Police can now break up "suspicious" gatherings of three or more people
Need another sign that Hong Kong is becoming more like the motherland?
Hong Kong police now have the power to prevent "suspicious" gatherings of three or more people from turning into a protest. The new guideline from the force's management last week focuses more on "preventive" handling of unauthorized protests and is now in effect in all districts.
This enforcement of the Public Order Ordinance came out due to the gau wu protests in Mongkok which are not formally organized, and people pretend to shop right at closing time, forcing the establishments to stay open, and yet they don't purchase anything.
Another are the recent protests against parallel traders that have rotated to places like Sha Tin, Tuen Mun, and Sheung Shui. These recent incidents have escalated to violent altercations with the authorities, resulting in the use of pepper spray and arrests.
"If officers deem a gathering could cause breach of the peace or threat to public safety, we would not allow the participants to proceed," a source said. "We would demand that they produce identification and disperse, and follow them around if they did not leave. Anyone who refuses to comply can be arrested for obstructing police."
This warning sounds like it will invite more friction with the police, as protesters have become more defiant following the end of the Occupy protests in December. And following people around? Could citizens sue the police for stalking and infringing on their personal freedom of movement? Would be interesting to see how lawyers interpret this.
The source adds that if things escalate further, the crack Police Tactical Unit would be deployed to patrol the streets. Are Hong Kong protests really degenerating to this point? Or is this a scare tactic to indicate protesters here are out to create chaos, or that the police force isn't trained enough to deal with them?
The enforcement of the ordinance dates back to 1967 during the Hong Kong riots, where gatherings of more than three people without police permission were outlawed. Since the handover protest organizers must inform the police of their plans and get approval. Previously this law was aimed mostly at suspected triad members.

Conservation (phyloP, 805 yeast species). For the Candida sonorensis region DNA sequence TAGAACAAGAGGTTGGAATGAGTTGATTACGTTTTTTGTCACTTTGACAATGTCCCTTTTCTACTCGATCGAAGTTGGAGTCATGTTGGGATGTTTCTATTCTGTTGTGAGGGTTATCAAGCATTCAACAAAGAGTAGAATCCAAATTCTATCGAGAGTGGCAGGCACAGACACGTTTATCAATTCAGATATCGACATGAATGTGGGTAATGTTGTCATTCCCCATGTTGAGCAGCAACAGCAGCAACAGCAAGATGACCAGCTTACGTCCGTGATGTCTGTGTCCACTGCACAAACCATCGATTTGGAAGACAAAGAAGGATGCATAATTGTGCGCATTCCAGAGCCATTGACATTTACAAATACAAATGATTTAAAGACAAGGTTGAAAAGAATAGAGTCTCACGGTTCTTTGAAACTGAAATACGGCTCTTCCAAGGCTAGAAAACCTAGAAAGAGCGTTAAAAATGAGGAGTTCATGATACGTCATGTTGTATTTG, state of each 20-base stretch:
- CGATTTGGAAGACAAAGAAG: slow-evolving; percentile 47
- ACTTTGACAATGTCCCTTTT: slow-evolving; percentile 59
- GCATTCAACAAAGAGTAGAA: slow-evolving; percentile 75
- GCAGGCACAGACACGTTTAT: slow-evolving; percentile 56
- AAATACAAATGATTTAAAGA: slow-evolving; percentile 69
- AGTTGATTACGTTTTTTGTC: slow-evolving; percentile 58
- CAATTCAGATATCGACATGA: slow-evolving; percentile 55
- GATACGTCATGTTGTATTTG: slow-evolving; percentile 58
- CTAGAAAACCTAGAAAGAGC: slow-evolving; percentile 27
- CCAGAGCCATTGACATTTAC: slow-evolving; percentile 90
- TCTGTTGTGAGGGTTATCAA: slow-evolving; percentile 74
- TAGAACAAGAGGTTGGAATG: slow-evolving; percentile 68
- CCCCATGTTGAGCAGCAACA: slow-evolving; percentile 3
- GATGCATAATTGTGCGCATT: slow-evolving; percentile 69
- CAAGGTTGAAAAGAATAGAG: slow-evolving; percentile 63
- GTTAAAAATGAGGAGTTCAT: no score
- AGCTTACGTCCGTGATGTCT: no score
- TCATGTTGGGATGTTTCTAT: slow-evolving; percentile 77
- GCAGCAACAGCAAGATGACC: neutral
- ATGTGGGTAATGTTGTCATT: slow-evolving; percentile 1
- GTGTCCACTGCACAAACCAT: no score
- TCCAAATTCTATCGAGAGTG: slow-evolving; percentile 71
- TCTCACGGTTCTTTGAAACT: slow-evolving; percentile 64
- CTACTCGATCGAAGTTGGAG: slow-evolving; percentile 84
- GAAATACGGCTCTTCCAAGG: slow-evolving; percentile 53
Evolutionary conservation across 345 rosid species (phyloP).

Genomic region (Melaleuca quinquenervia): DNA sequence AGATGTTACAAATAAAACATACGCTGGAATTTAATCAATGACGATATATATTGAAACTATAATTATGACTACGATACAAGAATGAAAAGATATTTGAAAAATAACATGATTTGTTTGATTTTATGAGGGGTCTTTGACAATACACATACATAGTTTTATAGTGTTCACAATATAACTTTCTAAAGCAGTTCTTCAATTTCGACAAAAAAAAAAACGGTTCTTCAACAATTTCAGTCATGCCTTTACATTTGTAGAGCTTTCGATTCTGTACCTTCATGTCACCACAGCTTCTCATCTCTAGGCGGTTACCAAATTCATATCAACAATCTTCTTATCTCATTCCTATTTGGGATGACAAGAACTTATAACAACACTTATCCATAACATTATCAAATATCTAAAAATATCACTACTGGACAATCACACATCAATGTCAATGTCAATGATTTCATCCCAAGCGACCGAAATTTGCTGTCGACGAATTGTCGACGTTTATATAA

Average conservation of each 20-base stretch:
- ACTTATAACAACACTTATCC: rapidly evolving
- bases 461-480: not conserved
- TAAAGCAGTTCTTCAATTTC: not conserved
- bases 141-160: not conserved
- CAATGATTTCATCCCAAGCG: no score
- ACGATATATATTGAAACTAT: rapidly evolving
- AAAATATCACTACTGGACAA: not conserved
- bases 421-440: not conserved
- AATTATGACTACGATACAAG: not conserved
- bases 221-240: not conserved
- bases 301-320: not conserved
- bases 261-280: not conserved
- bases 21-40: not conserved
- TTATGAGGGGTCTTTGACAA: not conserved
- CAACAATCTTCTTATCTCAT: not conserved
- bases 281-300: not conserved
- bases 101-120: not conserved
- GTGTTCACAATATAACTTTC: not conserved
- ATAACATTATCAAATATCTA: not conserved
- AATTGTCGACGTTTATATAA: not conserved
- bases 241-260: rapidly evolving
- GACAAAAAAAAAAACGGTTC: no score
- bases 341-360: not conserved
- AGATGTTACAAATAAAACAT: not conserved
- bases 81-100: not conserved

But with the enforcement of the guidelines, it appears like the police are looking at protesters like triad members...
"Before the Occupy movement, if police found a group of people wearing masks and carrying rucksacks gathering on the streets at night, we would check what they were up to and consider whether they were linked to triads," said a senior police officer.
He said the police were extra tolerant during and after Occupy, allowing people to gather without approval. "We showed them more than enough tolerance during Occupy."
They would have had to tolerate tens of thousands of people who poured onto Queensway on September 28 because the authorities were completely outnumbered.
Now they believe they have the upper hand. So there.
But what does this really show? It demonstrates the Hong Kong government is still sheepishly hiding behind the police and would rather the force deal with unruly protesters than try to engage in constructive dialogue and try to hammer out some kind of resolution to the socio-economic conflicts we are seeing in the city on a daily basis.
As a result should we be surprised that public sentiment here is the worst its been in 16 months following a survey released by the University of Hong Kong. The Public Sentiment Index compiled by HKU's Public Opinion Program (POP) fell to 61.8 points on March 8, down 5.9 points from the previous survey at the end of February and at its lowest level since November 2013.
With these new police measures in place, people's unhappiness with Hong Kong will deepen even further...